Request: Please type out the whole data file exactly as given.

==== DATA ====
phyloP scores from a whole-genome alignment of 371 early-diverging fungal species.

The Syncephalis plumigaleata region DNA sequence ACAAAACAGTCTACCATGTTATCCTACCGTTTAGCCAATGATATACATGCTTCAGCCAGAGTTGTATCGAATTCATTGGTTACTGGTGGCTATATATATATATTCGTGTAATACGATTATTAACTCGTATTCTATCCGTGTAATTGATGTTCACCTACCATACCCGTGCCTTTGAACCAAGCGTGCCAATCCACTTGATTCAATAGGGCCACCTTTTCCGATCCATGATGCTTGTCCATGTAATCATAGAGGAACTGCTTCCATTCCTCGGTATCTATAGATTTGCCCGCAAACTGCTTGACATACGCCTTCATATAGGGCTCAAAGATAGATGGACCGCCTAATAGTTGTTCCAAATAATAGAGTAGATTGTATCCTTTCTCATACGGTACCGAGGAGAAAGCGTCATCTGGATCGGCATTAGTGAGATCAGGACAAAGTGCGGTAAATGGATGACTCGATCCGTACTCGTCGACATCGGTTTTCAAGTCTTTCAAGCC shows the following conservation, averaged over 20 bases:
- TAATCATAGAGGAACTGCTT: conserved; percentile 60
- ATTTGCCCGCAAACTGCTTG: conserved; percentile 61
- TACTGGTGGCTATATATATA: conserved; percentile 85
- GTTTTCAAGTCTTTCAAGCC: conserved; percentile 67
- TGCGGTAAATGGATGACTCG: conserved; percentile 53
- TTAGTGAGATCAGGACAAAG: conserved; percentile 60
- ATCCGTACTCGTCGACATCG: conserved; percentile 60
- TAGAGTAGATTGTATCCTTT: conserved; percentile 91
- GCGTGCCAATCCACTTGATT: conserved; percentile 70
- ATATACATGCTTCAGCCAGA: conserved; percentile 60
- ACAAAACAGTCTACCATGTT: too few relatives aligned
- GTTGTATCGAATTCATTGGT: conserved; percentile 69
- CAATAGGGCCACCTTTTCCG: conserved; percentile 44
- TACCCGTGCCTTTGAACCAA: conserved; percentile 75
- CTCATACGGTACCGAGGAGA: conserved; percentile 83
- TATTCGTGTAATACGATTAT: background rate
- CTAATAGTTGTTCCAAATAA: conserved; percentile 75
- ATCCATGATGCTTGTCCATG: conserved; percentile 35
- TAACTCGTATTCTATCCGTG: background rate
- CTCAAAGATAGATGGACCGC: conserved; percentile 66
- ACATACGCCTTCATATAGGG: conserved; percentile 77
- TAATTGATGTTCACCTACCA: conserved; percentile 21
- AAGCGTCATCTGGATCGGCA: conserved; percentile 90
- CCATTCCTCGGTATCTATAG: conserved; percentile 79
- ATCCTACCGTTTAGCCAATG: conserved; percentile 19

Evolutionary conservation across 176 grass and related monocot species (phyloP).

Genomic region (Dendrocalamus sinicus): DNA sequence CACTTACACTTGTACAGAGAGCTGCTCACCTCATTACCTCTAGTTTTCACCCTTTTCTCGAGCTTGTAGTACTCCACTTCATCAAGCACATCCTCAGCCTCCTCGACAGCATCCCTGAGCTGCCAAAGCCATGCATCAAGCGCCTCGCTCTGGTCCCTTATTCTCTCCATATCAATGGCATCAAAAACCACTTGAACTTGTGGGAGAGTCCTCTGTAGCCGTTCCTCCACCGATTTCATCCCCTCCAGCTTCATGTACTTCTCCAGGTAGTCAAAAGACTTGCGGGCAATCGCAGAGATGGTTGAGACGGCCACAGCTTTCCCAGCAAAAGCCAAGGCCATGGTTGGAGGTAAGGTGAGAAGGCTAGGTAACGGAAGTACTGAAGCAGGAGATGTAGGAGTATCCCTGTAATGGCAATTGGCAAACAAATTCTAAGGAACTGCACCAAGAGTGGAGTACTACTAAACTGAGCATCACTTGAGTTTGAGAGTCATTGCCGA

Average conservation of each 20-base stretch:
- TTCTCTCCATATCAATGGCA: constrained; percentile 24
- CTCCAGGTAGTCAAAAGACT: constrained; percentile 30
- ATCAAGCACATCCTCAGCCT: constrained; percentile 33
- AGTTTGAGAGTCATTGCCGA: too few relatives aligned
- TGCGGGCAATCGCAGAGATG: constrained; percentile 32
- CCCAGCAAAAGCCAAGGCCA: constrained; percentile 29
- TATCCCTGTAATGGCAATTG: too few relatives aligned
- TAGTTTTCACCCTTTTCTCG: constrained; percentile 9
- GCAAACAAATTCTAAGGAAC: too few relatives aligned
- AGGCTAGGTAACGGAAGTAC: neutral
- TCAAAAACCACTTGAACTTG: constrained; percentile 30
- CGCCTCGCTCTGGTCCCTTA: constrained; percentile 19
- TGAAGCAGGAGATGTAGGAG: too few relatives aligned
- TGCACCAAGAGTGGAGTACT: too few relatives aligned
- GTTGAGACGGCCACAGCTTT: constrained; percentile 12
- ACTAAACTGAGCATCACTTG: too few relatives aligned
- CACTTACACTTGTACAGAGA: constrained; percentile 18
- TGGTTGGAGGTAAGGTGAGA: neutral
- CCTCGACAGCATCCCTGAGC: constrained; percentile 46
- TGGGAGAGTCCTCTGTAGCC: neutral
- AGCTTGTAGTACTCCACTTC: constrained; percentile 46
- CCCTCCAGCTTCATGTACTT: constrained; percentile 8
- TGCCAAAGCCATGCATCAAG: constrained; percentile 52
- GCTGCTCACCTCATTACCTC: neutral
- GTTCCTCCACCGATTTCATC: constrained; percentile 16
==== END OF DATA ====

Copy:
phyloP scores from a whole-genome alignment of 371 early-diverging fungal species.

The Syncephalis plumigaleata region DNA sequence ACAAAACAGTCTACCATGTTATCCTACCGTTTAGCCAATGATATACATGCTTCAGCCAGAGTTGTATCGAATTCATTGGTTACTGGTGGCTATATATATATATTCGTGTAATACGATTATTAACTCGTATTCTATCCGTGTAATTGATGTTCACCTACCATACCCGTGCCTTTGAACCAAGCGTGCCAATCCACTTGATTCAATAGGGCCACCTTTTCCGATCCATGATGCTTGTCCATGTAATCATAGAGGAACTGCTTCCATTCCTCGGTATCTATAGATTTGCCCGCAAACTGCTTGACATACGCCTTCATATAGGGCTCAAAGATAGATGGACCGCCTAATAGTTGTTCCAAATAATAGAGTAGATTGTATCCTTTCTCATACGGTACCGAGGAGAAAGCGTCATCTGGATCGGCATTAGTGAGATCAGGACAAAGTGCGGTAAATGGATGACTCGATCCGTACTCGTCGACATCGGTTTTCAAGTCTTTCAAGCC shows the following conservation, averaged over 20 bases:
- TAATCATAGAGGAACTGCTT: conserved; percentile 60
- ATTTGCCCGCAAACTGCTTG: conserved; percentile 61
- TACTGGTGGCTATATATATA: conserved; percentile 85
- GTTTTCAAGTCTTTCAAGCC: conserved; percentile 67
- TGCGGTAAATGGATGACTCG: conserved; percentile 53
- TTAGTGAGATCAGGACAAAG: conserved; percentile 60
- ATCCGTACTCGTCGACATCG: conserved; percentile 60
- TAGAGTAGATTGTATCCTTT: conserved; percentile 91
- GCGTGCCAATCCACTTGATT: conserved; percentile 70
- ATATACATGCTTCAGCCAGA: conserved; percentile 60
- ACAAAACAGTCTACCATGTT: too few relatives aligned
- GTTGTATCGAATTCATTGGT: conserved; percentile 69
- CAATAGGGCCACCTTTTCCG: conserved; percentile 44
- TACCCGTGCCTTTGAACCAA: conserved; percentile 75
- CTCATACGGTACCGAGGAGA: conserved; percentile 83
- TATTCGTGTAATACGATTAT: background rate
- CTAATAGTTGTTCCAAATAA: conserved; percentile 75
- ATCCATGATGCTTGTCCATG: conserved; percentile 35
- TAACTCGTATTCTATCCGTG: background rate
- CTCAAAGATAGATGGACCGC: conserved; percentile 66
- ACATACGCCTTCATATAGGG: conserved; percentile 77
- TAATTGATGTTCACCTACCA: conserved; percentile 21
- AAGCGTCATCTGGATCGGCA: conserved; percentile 90
- CCATTCCTCGGTATCTATAG: conserved; percentile 79
- ATCCTACCGTTTAGCCAATG: conserved; percentile 19

Evolutionary conservation across 176 grass and related monocot species (phyloP).

Genomic region (Dendrocalamus sinicus): DNA sequence CACTTACACTTGTACAGAGAGCTGCTCACCTCATTACCTCTAGTTTTCACCCTTTTCTCGAGCTTGTAGTACTCCACTTCATCAAGCACATCCTCAGCCTCCTCGACAGCATCCCTGAGCTGCCAAAGCCATGCATCAAGCGCCTCGCTCTGGTCCCTTATTCTCTCCATATCAATGGCATCAAAAACCACTTGAACTTGTGGGAGAGTCCTCTGTAGCCGTTCCTCCACCGATTTCATCCCCTCCAGCTTCATGTACTTCTCCAGGTAGTCAAAAGACTTGCGGGCAATCGCAGAGATGGTTGAGACGGCCACAGCTTTCCCAGCAAAAGCCAAGGCCATGGTTGGAGGTAAGGTGAGAAGGCTAGGTAACGGAAGTACTGAAGCAGGAGATGTAGGAGTATCCCTGTAATGGCAATTGGCAAACAAATTCTAAGGAACTGCACCAAGAGTGGAGTACTACTAAACTGAGCATCACTTGAGTTTGAGAGTCATTGCCGA

Average conservation of each 20-base stretch:
- TTCTCTCCATATCAATGGCA: constrained; percentile 24
- CTCCAGGTAGTCAAAAGACT: constrained; percentile 30
- ATCAAGCACATCCTCAGCCT: constrained; percentile 33
- AGTTTGAGAGTCATTGCCGA: too few relatives aligned
- TGCGGGCAATCGCAGAGATG: constrained; percentile 32
- CCCAGCAAAAGCCAAGGCCA: constrained; percentile 29
- TATCCCTGTAATGGCAATTG: too few relatives aligned
- TAGTTTTCACCCTTTTCTCG: constrained; percentile 9
- GCAAACAAATTCTAAGGAAC: too few relatives aligned
- AGGCTAGGTAACGGAAGTAC: neutral
- TCAAAAACCACTTGAACTTG: constrained; percentile 30
- CGCCTCGCTCTGGTCCCTTA: constrained; percentile 19
- TGAAGCAGGAGATGTAGGAG: too few relatives aligned
- TGCACCAAGAGTGGAGTACT: too few relatives aligned
- GTTGAGACGGCCACAGCTTT: constrained; percentile 12
- ACTAAACTGAGCATCACTTG: too few relatives aligned
- CACTTACACTTGTACAGAGA: constrained; percentile 18
- TGGTTGGAGGTAAGGTGAGA: neutral
- CCTCGACAGCATCCCTGAGC: constrained; percentile 46
- TGGGAGAGTCCTCTGTAGCC: neutral
- AGCTTGTAGTACTCCACTTC: constrained; percentile 46
- CCCTCCAGCTTCATGTACTT: constrained; percentile 8
- TGCCAAAGCCATGCATCAAG: constrained; percentile 52
- GCTGCTCACCTCATTACCTC: neutral
- GTTCCTCCACCGATTTCATC: constrained; percentile 16